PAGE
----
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film review: You Will Meet A Tall Dark Stranger

Leonard Maltin By Leonard Maltin | Leonard Maltin September 22, 2010 at 4:00AM

I’m partial to Woody Allen, but that doesn’t mean I’m a pushover. I have some quibbles with his latest film, You Will Meet a Dark Stranger, but I had a good time watching it, and that’s what really matters. As usual, he has assembled an impressive cast and given them interesting roles to play. It’s a treat to watch Anthony Hopkins, Naomi Watts, Josh Brolin, Antonio Banderas, Gemma Jones, Freida Pinto, Lucy Punch, and a fine supporting cast in this mordantly amusing social roundelay set in London. If the whole isn’t quite as good as the sum of its parts, I’m not inclined to complain.
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I’m partial to Woody Allen, but that doesn’t mean I’m a pushover. I have some quibbles with his latest film, You Will Meet a Dark Stranger, but I had a good time watching it, and that’s what really matters. As usual, he has assembled an impressive cast and given them interesting roles to play. It’s a treat to watch Anthony Hopkins, Naomi Watts, Josh Brolin, Antonio Banderas, Gemma Jones, Freida Pinto, Lucy Punch, and a fine supporting cast in this mordantly amusing social roundelay set in London. If the whole isn’t quite as good as the sum of its parts, I’m not inclined to complain.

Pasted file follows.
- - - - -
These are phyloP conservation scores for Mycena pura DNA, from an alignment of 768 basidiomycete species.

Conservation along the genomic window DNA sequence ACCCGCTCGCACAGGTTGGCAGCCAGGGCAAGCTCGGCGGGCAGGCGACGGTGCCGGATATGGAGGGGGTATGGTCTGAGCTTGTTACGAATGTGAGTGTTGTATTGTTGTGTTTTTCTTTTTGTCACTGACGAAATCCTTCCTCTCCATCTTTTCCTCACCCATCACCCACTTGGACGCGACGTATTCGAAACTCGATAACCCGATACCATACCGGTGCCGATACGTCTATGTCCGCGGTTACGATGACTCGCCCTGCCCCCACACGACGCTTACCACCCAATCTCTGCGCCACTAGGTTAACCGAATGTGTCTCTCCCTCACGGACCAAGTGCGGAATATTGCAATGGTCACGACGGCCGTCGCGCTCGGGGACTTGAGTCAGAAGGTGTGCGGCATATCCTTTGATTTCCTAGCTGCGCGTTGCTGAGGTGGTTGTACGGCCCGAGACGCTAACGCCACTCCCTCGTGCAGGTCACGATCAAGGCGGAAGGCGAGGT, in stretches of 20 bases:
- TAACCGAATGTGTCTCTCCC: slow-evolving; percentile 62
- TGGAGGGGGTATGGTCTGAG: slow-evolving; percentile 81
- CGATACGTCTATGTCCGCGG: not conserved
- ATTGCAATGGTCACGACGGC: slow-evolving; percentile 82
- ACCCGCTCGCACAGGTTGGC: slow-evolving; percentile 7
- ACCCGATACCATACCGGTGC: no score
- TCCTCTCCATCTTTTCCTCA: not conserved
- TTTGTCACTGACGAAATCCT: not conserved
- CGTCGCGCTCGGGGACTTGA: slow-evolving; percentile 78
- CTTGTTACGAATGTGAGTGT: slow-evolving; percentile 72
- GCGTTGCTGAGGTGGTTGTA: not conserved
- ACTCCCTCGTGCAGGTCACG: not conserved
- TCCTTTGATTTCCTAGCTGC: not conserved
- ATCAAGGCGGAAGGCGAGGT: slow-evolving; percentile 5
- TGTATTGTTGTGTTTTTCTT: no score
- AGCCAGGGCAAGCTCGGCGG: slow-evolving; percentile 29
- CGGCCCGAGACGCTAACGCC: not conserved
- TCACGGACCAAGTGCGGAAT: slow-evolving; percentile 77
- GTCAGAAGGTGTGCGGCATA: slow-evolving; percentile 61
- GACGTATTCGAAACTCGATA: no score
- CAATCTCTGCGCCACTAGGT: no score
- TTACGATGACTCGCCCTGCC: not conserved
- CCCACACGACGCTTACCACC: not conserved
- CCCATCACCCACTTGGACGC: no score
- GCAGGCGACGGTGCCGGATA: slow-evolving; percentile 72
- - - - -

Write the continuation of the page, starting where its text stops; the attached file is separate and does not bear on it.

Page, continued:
Leon Redbone’s vocal rendition of “When You Wish Upon a Star” plays under the main titles—printed in Allen’s now-traditional typeface—and it doesn’t take a genius to realize—

—that the use of the song is mean to be ironic. We quickly learn that Hopkins has left his wife of forty years, which has sent her (Jones) into a tailspin—and led her to consult a psychic. This doesn’t sit well with her daughter (Watts) or her son-in-law (Brolin) but if it makes her happy, the daughter is content. Their marriage is not in great shape, either, and it’s here that the plot broadens out.

Allen’s famous fatalism looms over the intertwined stories of thwarted ambition, self-delusion, unrequited love (or lust), and bad timing. But the scenes abound with life, especially in the hands of these skilled actors, and it’s a pleasure to see them dig into the material.

I wish Allen had chosen a different narrator, or found a way to eschew narration altogether, and as much as I share his love for vintage music, many of his choices seem random and repetitive. (I suppose it’s an economic factor that causes him to use old records exclusively, where once upon a time he also drew on the talents of musical director Dick Hyman.)

On the other hand, the casting is great. Watts is at her best, and Brolin is just as believable here, playing a schlump, as he is in Wall Street: Money Never Sleeps as a lion of the banking industry. Hopkins’ restlessness and discomfort are palpable, and Jones is completely convincing as a woman who has become a hopeless flibbertigibbet. The supporting cast is equally well chosen, including Pauline Collins (does anyone out there remember Shirley Valentine?) as the psychic and Christian McKay (of Me and Orson Welles) in a microscopic role as one of Brolin’s poker buddies.

I can’t place this film on the same level as Match Point or Vicky Cristina Barcelona, but I also can’t dismiss it as a mere exercise; we should all do so well flexing our creative muscles. All I can say is that it made me smile. If you admire the actors as much as I do, and appreciate Woody Allen’s mindset, I think you will feel the same way.

This article is related to: Film Reviews